outdoor structure to protect the system, if that is necessary, and focus the sound to improve accuracy for readings and electronic limiting. If outdoor structures like that fit with the owner's plan for the property, they could also be used to direct sound away from residential areas, while directing it more towards the monitoring microphones. I intended to discuss this concept of stage shell/outdoor structure at the meeting and ran short on time. Thanks, Chad Himmel, PE JEAcoustics ***************************************************************************** * Perry Estate Committee notes from Chad's presentation at the meeting held with the developer on December 18th: Chad took measurements of ambient noise at 18 different locations on the Perry Property (were any measurement taken at locations off of the Perry Property?) There were 5 locations off the Perry site, 9 locations along Perry Property boundaries, 4 locations at central areas of the property. Chad used two different standard forms of criteria along with the ambient measurement results when coming up with his suggestions for acceptable decibel levels for high and low frequency noise. He reviewed other criteria as well, but these two standards formed the primary basis. Chad used the World Health Organization's Standard Criteria for acceptable noise levels. This criterion was used with reference to dBA. Chad used another set of German Criteria, which provides a more detailed analysis of the low frequency noise (e.g. bass). This criterion was used with reference to dBC. Chad's ultimate suggestion for a maximum decibel level for outdoor amplified and nonamplified music is about 25 decibels less than what the City of Austin's Code allows, or 45 dBA / 57 dBC at night, and 50 dBA / 60 dBC during the day. Please describe again exactly where this 45 db measurement is to occur? At the property line, or the source? At a residential dwelling (for Perry Property living units and for neighbors' upper floors) or a residential property boundary (for ground floor at neighboring properties). In many cases, measurements at distant residential locations would not be practical; therefore, we also developed parallel criteria for noise limits at locations close to the source, to be measured and monitored on the Perry Property. On the type of modeling that you used (e.g. 3-D modeling using the topography of the site), please provide a synopsis of your modeling technique? We used SoundPLAN 3D noise modeling software, and modeled the topography, on-site reflective walls and pavement, existing buildings on- and off-site, except for those Perry Property structures that we expect to be removed, and we added various representative Perry Estate event noise sources to the mansion patio and sunken garden to predict results at residential receiver locations. Noise levels that we modeled on the patio and in the garden were set to levels at the source that would achieve the criteria recommended at receiver locations. Images shared at the meeting showed noise contour maps with dBC results received at the 2nd floor level.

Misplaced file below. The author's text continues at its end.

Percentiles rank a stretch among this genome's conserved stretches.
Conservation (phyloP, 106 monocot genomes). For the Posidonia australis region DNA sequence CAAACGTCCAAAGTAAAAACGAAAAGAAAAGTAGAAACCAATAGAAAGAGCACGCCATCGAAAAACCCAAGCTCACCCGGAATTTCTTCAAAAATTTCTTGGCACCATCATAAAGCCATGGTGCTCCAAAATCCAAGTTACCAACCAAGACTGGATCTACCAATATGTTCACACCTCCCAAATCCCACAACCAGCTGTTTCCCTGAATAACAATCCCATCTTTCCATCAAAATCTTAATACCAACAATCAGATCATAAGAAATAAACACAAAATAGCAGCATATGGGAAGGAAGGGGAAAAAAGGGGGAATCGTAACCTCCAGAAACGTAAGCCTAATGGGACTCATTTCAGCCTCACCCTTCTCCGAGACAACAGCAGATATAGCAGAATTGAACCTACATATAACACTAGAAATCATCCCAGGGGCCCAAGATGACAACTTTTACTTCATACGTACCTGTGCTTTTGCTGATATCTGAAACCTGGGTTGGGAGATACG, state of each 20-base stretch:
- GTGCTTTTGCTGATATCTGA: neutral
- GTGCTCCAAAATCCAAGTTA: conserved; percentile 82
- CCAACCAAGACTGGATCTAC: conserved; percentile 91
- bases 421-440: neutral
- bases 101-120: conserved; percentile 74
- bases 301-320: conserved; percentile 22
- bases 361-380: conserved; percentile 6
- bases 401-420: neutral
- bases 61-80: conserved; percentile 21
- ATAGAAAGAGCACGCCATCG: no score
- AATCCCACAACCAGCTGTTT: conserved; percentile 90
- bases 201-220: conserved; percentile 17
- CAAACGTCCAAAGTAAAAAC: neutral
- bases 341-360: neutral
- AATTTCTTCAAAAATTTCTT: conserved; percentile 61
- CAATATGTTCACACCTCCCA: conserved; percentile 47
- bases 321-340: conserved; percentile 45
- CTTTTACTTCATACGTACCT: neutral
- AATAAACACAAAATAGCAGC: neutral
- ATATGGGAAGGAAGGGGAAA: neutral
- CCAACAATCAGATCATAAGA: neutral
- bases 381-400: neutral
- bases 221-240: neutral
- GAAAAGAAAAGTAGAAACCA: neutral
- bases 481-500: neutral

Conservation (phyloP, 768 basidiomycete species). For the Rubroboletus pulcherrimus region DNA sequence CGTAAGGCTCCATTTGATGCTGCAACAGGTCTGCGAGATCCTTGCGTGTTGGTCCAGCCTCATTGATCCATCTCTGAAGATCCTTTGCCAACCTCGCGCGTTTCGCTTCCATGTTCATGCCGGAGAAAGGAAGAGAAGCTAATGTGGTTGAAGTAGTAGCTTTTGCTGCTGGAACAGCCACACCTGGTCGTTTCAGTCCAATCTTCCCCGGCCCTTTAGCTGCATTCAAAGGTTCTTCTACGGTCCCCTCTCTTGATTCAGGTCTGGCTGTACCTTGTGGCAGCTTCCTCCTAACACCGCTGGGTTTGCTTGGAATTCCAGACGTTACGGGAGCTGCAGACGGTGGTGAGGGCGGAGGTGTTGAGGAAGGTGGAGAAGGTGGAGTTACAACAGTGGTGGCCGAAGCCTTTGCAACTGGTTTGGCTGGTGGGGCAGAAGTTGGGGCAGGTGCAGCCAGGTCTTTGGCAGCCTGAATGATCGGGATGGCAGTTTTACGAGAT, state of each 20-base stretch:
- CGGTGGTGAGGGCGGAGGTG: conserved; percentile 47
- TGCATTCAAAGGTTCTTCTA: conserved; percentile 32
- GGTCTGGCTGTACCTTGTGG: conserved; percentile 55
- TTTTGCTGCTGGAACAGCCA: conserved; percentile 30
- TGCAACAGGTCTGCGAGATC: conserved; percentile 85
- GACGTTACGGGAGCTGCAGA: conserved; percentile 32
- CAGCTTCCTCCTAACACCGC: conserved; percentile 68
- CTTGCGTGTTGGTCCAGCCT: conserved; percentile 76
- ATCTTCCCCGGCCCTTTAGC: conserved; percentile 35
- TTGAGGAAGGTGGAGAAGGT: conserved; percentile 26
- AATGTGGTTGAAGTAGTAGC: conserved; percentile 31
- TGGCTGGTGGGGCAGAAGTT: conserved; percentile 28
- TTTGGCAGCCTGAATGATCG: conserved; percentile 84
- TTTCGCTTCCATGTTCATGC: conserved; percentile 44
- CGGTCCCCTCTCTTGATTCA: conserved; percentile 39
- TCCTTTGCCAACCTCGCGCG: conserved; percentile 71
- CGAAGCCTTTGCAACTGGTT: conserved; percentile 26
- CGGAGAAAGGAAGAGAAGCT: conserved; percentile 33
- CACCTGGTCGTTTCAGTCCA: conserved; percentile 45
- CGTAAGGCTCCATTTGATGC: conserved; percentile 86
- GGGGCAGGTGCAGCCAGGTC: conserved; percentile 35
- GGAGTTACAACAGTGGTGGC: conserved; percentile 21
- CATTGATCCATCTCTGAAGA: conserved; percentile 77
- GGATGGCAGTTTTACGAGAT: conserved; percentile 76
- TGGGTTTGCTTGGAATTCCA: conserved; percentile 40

o o o §



Amplified music needs to have the same cap as non-amplified music One of Chad's suggestions was to install a self-governing device into the sound system for the property which would automatically restrict the decibel level of amplified instruments, voice, announcements, and pre-recorded music o This self-governing device cannot, however, put a cap on the decibel level of non-amplified music o Chad therefore suggests for certain non-amplified instruments be allowed or disallowed based on the typical noise level each instrument generates. and/or that the size of performing ensemble be limited to a maximum number of performers playing at the same time. o Chad also noted that though he has suggested one of these self-governing sound devices to multiple businesses around the US, he has not had any personal experience with them as they are a relatively new technology and he is not a sound system designer. He has implemented similar sound logging instruments and methods for industrial noise monitoring in the field, but not for entertainment music noise limiting purposes.